News
29 march 2019

Humanitarian emergency: the Veolia Foundation provides help in Mozambique

The coastal town of Beira in Mozambique was particularly hard hit when Tropical Cyclone Idai made landfall in mid-March. Several thousand people lost their homes. The Veolia Foundation was approached by the French Ministry for Foreign Affairs and is now undertaking a humanitarian emergency mission with its partners Médecins Sans Frontières, the French Red Cross, and Solidarités International.

Beira après le passage du cyclone tropical Idai

© MSF - Pablo Garrigos

Tropical Cyclone Idai hit Malawi, Mozambique and Zimbabwe on 14 March. The area surrounding Beira, Mozambique's second city, has over 500,000 inhabitants, and found itself in the eye of the cyclone for several hours. Water levels rose by up to 11m, forcing thousands to take refuge on the rooftops. There were close to 500 casualties in Mozambique and 800,000 disaster victims in the three countries.
 
In response to the emergency, the French Ministry for Europe and Foreign Affairs approached the Veolia Foundation under the auspices of their humanitarian aid partnership. A cargo plane was made available to carry first aid equipment, notably mobile water purification units designed by the Foundation's engineers. Slightly more than five tonnes of equipment were transported to the country.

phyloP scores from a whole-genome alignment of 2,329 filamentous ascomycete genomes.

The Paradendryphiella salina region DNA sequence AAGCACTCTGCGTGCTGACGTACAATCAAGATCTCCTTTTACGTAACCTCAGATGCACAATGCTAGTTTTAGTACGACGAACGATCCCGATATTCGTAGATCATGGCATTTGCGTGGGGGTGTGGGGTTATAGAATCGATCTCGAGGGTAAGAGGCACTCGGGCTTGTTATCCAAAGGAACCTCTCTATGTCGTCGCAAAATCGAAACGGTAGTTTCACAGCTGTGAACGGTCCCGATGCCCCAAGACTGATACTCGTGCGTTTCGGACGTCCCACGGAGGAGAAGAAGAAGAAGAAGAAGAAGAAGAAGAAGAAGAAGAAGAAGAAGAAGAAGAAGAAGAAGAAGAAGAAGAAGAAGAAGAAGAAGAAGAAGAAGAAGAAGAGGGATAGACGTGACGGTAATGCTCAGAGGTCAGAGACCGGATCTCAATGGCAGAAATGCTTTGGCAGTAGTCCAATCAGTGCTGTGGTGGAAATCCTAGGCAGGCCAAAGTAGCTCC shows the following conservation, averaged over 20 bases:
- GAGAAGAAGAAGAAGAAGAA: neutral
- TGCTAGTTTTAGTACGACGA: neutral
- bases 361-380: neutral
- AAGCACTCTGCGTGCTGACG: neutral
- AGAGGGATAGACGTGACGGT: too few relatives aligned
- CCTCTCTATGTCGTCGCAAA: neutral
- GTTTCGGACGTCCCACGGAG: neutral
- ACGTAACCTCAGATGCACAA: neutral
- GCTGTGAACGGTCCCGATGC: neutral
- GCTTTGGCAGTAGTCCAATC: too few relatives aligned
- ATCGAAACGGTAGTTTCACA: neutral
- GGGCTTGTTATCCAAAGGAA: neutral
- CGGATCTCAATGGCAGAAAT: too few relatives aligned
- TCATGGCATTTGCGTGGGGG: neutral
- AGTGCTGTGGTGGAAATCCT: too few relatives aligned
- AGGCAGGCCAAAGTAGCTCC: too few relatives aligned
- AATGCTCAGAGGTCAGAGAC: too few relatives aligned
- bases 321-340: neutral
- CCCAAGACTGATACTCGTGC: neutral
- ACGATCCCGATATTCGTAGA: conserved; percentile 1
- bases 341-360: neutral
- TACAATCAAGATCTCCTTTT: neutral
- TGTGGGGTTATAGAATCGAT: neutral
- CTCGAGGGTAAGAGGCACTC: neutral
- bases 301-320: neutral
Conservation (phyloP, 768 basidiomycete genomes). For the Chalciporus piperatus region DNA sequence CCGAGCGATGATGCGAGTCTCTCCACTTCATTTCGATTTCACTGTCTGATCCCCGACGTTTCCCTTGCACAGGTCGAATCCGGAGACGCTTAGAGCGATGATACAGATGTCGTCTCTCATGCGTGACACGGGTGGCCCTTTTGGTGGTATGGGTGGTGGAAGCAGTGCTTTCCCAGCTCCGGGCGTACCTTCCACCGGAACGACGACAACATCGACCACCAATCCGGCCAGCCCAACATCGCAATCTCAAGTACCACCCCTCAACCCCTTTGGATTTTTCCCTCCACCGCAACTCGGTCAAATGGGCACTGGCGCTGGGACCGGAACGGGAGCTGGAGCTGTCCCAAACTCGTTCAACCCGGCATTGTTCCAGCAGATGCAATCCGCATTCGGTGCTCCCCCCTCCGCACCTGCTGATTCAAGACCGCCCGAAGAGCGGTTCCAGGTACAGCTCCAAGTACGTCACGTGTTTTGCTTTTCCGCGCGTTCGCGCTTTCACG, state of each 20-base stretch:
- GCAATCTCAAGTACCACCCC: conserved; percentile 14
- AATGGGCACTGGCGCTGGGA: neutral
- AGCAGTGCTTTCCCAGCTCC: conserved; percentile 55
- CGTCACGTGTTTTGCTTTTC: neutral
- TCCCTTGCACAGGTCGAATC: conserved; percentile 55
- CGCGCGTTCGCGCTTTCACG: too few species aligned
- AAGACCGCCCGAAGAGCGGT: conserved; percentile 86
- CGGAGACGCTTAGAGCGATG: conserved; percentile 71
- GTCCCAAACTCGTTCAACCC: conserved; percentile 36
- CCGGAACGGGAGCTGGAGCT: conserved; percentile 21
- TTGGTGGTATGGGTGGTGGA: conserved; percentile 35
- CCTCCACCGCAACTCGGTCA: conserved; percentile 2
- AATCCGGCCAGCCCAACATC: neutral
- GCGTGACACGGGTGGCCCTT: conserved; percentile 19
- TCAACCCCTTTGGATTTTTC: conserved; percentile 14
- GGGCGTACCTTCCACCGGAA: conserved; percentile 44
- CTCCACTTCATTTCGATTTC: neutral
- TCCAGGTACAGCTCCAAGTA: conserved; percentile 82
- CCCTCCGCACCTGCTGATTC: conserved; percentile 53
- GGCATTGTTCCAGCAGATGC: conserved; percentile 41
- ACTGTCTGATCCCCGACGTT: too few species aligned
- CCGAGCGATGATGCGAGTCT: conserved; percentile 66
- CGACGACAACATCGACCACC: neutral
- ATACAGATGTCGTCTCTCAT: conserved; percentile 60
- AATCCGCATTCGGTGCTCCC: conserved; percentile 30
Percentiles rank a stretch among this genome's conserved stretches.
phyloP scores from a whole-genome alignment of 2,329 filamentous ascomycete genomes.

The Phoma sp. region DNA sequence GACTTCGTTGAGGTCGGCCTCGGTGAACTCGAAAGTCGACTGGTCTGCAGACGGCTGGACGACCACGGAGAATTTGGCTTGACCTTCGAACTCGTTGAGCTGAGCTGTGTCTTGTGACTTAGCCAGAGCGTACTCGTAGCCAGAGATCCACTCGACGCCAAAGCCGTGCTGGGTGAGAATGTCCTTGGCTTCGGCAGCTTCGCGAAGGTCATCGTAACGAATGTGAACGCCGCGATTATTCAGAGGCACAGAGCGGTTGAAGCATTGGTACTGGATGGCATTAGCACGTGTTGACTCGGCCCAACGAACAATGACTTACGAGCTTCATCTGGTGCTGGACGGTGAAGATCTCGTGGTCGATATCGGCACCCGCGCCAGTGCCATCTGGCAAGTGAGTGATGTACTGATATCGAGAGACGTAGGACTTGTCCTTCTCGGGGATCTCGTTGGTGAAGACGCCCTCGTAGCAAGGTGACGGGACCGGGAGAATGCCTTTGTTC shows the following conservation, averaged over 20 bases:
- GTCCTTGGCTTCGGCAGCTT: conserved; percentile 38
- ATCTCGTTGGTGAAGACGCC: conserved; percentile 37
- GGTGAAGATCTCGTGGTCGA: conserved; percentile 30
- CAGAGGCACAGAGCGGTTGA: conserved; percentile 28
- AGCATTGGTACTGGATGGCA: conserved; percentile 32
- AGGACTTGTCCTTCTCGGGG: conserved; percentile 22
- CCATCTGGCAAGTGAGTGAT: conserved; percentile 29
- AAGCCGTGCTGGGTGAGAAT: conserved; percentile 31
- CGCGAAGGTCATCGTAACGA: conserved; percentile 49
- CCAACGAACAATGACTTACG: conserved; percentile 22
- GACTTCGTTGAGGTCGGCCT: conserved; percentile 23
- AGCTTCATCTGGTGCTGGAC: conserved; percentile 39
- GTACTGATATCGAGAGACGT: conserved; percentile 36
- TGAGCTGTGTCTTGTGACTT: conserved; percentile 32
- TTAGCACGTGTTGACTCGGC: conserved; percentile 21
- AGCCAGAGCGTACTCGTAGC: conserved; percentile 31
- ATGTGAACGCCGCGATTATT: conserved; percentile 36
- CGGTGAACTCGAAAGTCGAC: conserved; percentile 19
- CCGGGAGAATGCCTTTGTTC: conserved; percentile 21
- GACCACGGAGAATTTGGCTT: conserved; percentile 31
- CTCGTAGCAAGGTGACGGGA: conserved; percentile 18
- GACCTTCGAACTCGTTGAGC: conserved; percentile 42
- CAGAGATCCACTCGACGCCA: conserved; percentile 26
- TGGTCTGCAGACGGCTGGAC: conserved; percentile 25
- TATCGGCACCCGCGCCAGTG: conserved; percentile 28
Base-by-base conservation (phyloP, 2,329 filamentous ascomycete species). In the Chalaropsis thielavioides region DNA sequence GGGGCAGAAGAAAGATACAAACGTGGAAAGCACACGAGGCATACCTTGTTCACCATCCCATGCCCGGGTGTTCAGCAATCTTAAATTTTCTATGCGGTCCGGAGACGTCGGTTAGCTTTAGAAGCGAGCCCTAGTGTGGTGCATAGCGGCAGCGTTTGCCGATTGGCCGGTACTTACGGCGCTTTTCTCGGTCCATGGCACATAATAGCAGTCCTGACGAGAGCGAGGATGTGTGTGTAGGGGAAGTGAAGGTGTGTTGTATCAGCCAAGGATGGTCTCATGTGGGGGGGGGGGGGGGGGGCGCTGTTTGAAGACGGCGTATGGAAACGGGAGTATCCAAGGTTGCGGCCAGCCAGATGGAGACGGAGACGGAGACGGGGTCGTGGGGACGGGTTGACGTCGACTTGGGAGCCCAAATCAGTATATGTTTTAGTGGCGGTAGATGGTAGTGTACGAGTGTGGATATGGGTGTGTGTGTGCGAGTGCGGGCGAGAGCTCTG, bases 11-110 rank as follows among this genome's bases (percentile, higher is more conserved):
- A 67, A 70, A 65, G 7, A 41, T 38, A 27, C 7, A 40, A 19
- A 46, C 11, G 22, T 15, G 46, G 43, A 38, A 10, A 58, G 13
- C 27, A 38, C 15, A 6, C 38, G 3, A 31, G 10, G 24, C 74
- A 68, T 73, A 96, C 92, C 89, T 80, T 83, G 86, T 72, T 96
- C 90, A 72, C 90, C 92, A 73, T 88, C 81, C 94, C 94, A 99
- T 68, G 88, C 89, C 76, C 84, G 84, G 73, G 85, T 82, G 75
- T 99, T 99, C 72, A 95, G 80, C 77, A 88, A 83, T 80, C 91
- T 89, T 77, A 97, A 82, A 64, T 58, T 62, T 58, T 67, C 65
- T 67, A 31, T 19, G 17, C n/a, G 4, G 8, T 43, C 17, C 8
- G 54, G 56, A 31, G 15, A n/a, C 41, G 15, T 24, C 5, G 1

Human resources were also sent to Mozambique. A Veoliaforce volunteer, trained by the Red Cross in emergency response work (Emergency Response Unit - ERU), arrived on the ground on 23 March. Seven Veolia water experts joined the volunteer on 30 March, working with Médecins Sans Frontières and Solidarités International, to deploy several Aquaforce 2000 and a Aquaforce 15 000. These mobile water treatment units will be put to good use by the health centres run by Médecins Sans Frontières in the Beira area. The Veoliaforce experts will work with their two partner NGOs to train local teams so that long-term access to water is ensured. It is crucial to react swiftly, as this means that there is a chance of controlling the forecast epidemics of waterborne diseases.

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